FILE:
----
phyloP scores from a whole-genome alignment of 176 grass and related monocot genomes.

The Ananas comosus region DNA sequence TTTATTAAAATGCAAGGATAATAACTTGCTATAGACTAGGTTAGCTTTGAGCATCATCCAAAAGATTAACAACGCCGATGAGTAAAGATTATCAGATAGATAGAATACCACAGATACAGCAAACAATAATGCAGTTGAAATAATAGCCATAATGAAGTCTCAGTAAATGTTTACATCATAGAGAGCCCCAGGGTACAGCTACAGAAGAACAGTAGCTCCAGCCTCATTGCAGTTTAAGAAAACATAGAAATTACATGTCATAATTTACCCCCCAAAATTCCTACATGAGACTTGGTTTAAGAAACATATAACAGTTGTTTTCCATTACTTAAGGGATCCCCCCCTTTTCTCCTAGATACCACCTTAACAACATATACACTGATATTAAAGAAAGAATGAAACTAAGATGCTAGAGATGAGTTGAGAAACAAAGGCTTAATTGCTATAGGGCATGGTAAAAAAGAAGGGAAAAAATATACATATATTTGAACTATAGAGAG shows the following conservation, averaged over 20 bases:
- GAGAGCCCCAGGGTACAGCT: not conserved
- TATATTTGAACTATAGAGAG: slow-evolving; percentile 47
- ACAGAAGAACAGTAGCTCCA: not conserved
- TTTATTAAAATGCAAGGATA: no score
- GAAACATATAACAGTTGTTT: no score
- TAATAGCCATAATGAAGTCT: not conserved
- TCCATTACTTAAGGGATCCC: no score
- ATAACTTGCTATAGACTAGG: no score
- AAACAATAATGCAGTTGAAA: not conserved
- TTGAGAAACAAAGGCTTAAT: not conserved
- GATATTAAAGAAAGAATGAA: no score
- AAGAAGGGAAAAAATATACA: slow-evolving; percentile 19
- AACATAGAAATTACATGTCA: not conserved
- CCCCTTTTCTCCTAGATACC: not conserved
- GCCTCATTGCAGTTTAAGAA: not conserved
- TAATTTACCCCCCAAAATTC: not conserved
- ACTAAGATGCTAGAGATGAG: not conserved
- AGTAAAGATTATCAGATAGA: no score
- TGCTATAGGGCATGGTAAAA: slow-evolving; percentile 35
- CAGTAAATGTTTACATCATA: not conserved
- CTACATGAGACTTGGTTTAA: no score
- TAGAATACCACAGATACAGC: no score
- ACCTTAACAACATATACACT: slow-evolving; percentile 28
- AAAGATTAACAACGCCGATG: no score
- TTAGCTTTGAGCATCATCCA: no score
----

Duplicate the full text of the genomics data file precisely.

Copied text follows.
phyloP scores from a whole-genome alignment of 176 grass and related monocot genomes.

The Ananas comosus region DNA sequence TTTATTAAAATGCAAGGATAATAACTTGCTATAGACTAGGTTAGCTTTGAGCATCATCCAAAAGATTAACAACGCCGATGAGTAAAGATTATCAGATAGATAGAATACCACAGATACAGCAAACAATAATGCAGTTGAAATAATAGCCATAATGAAGTCTCAGTAAATGTTTACATCATAGAGAGCCCCAGGGTACAGCTACAGAAGAACAGTAGCTCCAGCCTCATTGCAGTTTAAGAAAACATAGAAATTACATGTCATAATTTACCCCCCAAAATTCCTACATGAGACTTGGTTTAAGAAACATATAACAGTTGTTTTCCATTACTTAAGGGATCCCCCCCTTTTCTCCTAGATACCACCTTAACAACATATACACTGATATTAAAGAAAGAATGAAACTAAGATGCTAGAGATGAGTTGAGAAACAAAGGCTTAATTGCTATAGGGCATGGTAAAAAAGAAGGGAAAAAATATACATATATTTGAACTATAGAGAG shows the following conservation, averaged over 20 bases:
- GAGAGCCCCAGGGTACAGCT: not conserved
- TATATTTGAACTATAGAGAG: slow-evolving; percentile 47
- ACAGAAGAACAGTAGCTCCA: not conserved
- TTTATTAAAATGCAAGGATA: no score
- GAAACATATAACAGTTGTTT: no score
- TAATAGCCATAATGAAGTCT: not conserved
- TCCATTACTTAAGGGATCCC: no score
- ATAACTTGCTATAGACTAGG: no score
- AAACAATAATGCAGTTGAAA: not conserved
- TTGAGAAACAAAGGCTTAAT: not conserved
- GATATTAAAGAAAGAATGAA: no score
- AAGAAGGGAAAAAATATACA: slow-evolving; percentile 19
- AACATAGAAATTACATGTCA: not conserved
- CCCCTTTTCTCCTAGATACC: not conserved
- GCCTCATTGCAGTTTAAGAA: not conserved
- TAATTTACCCCCCAAAATTC: not conserved
- ACTAAGATGCTAGAGATGAG: not conserved
- AGTAAAGATTATCAGATAGA: no score
- TGCTATAGGGCATGGTAAAA: slow-evolving; percentile 35
- CAGTAAATGTTTACATCATA: not conserved
- CTACATGAGACTTGGTTTAA: no score
- TAGAATACCACAGATACAGC: no score
- ACCTTAACAACATATACACT: slow-evolving; percentile 28
- AAAGATTAACAACGCCGATG: no score
- TTAGCTTTGAGCATCATCCA: no score